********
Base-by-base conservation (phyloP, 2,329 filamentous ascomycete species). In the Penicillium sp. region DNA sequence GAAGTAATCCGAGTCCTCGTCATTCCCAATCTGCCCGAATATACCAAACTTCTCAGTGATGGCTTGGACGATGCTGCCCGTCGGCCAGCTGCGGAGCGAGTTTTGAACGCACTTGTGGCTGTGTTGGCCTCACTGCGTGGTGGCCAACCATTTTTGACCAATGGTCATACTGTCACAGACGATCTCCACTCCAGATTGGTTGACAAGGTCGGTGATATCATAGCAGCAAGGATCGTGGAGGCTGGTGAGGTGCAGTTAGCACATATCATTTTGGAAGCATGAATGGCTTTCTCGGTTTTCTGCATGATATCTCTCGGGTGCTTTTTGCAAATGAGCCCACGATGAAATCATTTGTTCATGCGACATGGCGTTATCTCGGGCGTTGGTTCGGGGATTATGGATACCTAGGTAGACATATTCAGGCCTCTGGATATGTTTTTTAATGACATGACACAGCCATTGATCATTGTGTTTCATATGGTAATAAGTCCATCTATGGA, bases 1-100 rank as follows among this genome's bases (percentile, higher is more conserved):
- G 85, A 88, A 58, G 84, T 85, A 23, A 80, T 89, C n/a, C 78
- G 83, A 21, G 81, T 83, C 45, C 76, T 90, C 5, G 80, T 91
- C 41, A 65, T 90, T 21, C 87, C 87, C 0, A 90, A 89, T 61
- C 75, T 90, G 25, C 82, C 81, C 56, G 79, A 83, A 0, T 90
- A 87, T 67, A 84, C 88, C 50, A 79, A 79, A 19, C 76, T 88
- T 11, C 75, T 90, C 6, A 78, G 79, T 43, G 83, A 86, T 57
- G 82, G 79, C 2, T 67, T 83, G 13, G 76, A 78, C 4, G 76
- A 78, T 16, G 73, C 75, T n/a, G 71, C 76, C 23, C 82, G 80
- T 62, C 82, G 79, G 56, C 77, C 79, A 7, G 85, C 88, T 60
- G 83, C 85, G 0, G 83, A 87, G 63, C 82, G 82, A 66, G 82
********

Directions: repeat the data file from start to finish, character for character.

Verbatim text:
Base-by-base conservation (phyloP, 2,329 filamentous ascomycete species). In the Penicillium sp. region DNA sequence GAAGTAATCCGAGTCCTCGTCATTCCCAATCTGCCCGAATATACCAAACTTCTCAGTGATGGCTTGGACGATGCTGCCCGTCGGCCAGCTGCGGAGCGAGTTTTGAACGCACTTGTGGCTGTGTTGGCCTCACTGCGTGGTGGCCAACCATTTTTGACCAATGGTCATACTGTCACAGACGATCTCCACTCCAGATTGGTTGACAAGGTCGGTGATATCATAGCAGCAAGGATCGTGGAGGCTGGTGAGGTGCAGTTAGCACATATCATTTTGGAAGCATGAATGGCTTTCTCGGTTTTCTGCATGATATCTCTCGGGTGCTTTTTGCAAATGAGCCCACGATGAAATCATTTGTTCATGCGACATGGCGTTATCTCGGGCGTTGGTTCGGGGATTATGGATACCTAGGTAGACATATTCAGGCCTCTGGATATGTTTTTTAATGACATGACACAGCCATTGATCATTGTGTTTCATATGGTAATAAGTCCATCTATGGA, bases 1-100 rank as follows among this genome's bases (percentile, higher is more conserved):
- G 85, A 88, A 58, G 84, T 85, A 23, A 80, T 89, C n/a, C 78
- G 83, A 21, G 81, T 83, C 45, C 76, T 90, C 5, G 80, T 91
- C 41, A 65, T 90, T 21, C 87, C 87, C 0, A 90, A 89, T 61
- C 75, T 90, G 25, C 82, C 81, C 56, G 79, A 83, A 0, T 90
- A 87, T 67, A 84, C 88, C 50, A 79, A 79, A 19, C 76, T 88
- T 11, C 75, T 90, C 6, A 78, G 79, T 43, G 83, A 86, T 57
- G 82, G 79, C 2, T 67, T 83, G 13, G 76, A 78, C 4, G 76
- A 78, T 16, G 73, C 75, T n/a, G 71, C 76, C 23, C 82, G 80
- T 62, C 82, G 79, G 56, C 77, C 79, A 7, G 85, C 88, T 60
- G 83, C 85, G 0, G 83, A 87, G 63, C 82, G 82, A 66, G 82